It is always fascinating to look back on the early days of football and contrast how much the game has evolved throughout the years, often leading to some fascinating conclusions. And it is also quite interesting to see how many different clubs started their existences as it in some cases paved the way for what they would eventually become.
Although it may be a bit hard to believe, football was not always the worldwide phenomenon that it is today, with these millionaire contracts, amazing structures, clubs that are managed like giant companies, football players with a lot of specific and detailed preparations, etc. At some point, going back to the late 19th century, when the first official regulations were just emerging in England, football was much simpler.
In fact, by and large, football during those days was much more of a working man’s hobby and it wasn’t even a profession at the time, with most people just doing it for fun or health purposes. This is perhaps the biggest different to what we see today and one of the biggest reasons as to why the beautiful game has changed so much throughout the years.
The football clubs that are known as the biggest in the world nowadays did not exist back then or were just being born from the local companies that formed their teams to play with each other. Therefore, things that are currently only seen in amateur football were seen as football players did not charge to play and had other professional jobs. That was the reality of football at that time.
In that particular context, West Bromwich Albion was born, which at that time (1878) was called West Bromwich Strollers and was formed by the company Salter’s Spring Works, a local business that produced different types of scales, so that its players had entertainment that would distract them from their labors. West Brom would be in 1888 one of the founders of the Football League, the first organized association football league in the world and naturally the first one in English football.
West Brom is one of most traditional football clubs in England and while they don’t have the biggest amount of trophies compared to the likes of Manchester United or Liverpool, they go all the way back to the early beginnings of English football as a professional sport.
Louis Ford, an English businessman born in 1845 in the city of West Brom, was a man who was closely related to the creation of the Football League. As an interesting fact, prior to the creation of the league, Ford was a football referee, as were most of the members of the committee that created the Football League.
In 1887, he would join West Brom as an honorary financial secretary since he did not receive a salary for such work. By 1890, he would take over the team as manager and become the first paid manager in the then-short history of the Baggies, earning £50 a year. Here are some of the notorious differences that existed at that time with today’s football in terms of finances and how the process of selecting and hiring a manager was done.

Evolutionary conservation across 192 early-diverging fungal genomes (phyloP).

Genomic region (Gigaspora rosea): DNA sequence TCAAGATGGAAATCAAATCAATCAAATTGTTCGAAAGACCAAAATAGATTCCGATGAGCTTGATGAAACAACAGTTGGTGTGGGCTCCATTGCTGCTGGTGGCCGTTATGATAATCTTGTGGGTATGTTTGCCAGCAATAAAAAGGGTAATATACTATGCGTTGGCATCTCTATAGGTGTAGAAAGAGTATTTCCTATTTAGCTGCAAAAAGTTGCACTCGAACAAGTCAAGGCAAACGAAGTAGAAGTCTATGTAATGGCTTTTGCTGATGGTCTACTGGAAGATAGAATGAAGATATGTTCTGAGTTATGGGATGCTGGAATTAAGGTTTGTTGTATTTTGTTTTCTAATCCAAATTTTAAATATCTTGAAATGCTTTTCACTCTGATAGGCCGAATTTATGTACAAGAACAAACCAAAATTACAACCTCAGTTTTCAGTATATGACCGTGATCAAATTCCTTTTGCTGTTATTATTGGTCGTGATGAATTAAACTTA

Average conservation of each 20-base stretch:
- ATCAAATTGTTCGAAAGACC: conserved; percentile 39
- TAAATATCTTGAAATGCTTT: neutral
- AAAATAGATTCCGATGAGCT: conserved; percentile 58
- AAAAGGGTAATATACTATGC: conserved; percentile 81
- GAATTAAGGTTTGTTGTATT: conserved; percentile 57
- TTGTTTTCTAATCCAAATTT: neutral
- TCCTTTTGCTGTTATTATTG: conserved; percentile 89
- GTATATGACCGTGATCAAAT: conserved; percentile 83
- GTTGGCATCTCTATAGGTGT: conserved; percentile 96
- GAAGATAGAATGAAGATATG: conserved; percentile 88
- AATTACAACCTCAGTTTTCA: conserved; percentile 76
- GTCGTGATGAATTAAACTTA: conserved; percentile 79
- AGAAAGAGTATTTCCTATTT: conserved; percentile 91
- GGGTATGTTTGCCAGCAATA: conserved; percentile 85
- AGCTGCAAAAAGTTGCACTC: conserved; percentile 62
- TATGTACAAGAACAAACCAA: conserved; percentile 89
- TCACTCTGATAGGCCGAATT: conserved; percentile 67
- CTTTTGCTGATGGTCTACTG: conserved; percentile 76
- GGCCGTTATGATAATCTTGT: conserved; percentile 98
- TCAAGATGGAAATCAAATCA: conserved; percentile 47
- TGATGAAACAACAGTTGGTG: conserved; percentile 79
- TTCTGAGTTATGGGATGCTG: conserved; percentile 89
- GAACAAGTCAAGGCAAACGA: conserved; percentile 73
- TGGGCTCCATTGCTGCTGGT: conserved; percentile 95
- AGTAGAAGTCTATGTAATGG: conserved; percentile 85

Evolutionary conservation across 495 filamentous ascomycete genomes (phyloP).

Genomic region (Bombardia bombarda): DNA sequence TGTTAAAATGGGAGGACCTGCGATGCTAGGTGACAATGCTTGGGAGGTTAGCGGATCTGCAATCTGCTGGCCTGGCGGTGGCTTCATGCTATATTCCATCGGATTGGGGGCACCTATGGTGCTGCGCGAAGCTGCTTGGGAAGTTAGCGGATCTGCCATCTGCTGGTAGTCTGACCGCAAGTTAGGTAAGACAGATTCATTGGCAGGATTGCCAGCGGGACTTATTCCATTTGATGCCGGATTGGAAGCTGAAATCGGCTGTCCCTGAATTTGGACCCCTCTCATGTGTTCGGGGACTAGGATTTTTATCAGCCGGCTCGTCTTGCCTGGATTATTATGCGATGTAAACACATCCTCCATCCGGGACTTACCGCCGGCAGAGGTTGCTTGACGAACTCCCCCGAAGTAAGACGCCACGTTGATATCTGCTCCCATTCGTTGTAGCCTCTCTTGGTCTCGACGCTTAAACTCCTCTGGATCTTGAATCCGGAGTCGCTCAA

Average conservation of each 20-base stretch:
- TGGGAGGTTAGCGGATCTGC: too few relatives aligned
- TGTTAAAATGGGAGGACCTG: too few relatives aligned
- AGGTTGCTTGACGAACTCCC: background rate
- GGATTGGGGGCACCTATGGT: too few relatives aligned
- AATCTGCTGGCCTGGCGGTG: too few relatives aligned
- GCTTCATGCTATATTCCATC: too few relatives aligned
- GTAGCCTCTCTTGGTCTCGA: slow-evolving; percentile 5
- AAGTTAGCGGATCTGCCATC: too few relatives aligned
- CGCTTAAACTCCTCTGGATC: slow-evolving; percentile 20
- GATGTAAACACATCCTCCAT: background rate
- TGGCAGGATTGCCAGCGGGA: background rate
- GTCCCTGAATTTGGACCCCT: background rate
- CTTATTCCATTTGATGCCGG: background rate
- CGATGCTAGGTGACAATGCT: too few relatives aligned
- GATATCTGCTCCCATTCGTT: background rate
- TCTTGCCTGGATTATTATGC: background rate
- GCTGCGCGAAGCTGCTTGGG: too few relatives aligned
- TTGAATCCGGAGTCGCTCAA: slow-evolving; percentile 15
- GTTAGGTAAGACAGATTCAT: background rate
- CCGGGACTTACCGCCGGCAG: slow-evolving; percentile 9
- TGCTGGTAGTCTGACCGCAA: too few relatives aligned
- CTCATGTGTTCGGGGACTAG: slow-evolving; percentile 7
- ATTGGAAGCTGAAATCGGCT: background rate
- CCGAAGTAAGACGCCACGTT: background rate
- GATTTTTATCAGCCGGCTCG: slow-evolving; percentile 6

Under Ford’s leadership, West Brom would win their second FA Cup in 1892, after the one achieved in 1888. In the final they faced Aston Villa who would be no match for the Baggies who won 3-0. This would be a new episode of what would end up being a local rivalry in English football due to the geographical proximity between the two clubs and for a couple of important victories that Villa had over West Brom in previous FA Cup finals.
As you can see, this is how some of the classic rivalries in football started to appear and how the culture of these clubs was starting to develop, sometimes being kept alive even to this very day. It is one of the most fascinating aspects of doing research about a club’s history–you develop a greater understanding of why things happened the way they did and how it influences a football club’s present.
But focusing on West Brom and their results under Ford’s tenure, it is also worth pointing out that, at that time, the FA Cup was the most important competition in football (also the first official competition in the history of the sport) and during the late 1880s and early 1890s, the Albion club had reached four finals, managing to be champions twice, so they were considered one of the best clubs in the United Kingdom by the end of the 19th century.
Louis Ford would leave his position as West Brom’s football manager in 1892, although he would later return to the club as a kind of Football Director in 1896, which is was something quite unique at that particular time and it shows the kind of club West Brom where.
In parallel to his responsibilities as manager of West Brom, Ford also served as FA councilor between 1890 and 1893. Then, in 1894, he would assume as vice president of the federation until 1897, thanks to his role as one of the main promoters of the Football League. Afterwards, he would take the position of secretary at Walsall FC and at Leicester Fosse.
His time at Leicester would be interrupted and seriously affected by the start of World War I due to the fact that football stopped being a priority for the British and it began to promote that young people go to the battlefield instead of the football pitch.
Overall, Louis Ford was one of the first significant football managers in England in the 19th century and he would prove to be instrumental in the growth and development of not only the sport in British nation, but also on how much West Brom improved under his tutelage, showcasing the role that football managers were going to have in the foreseeable future, which is something that is worth taking into account.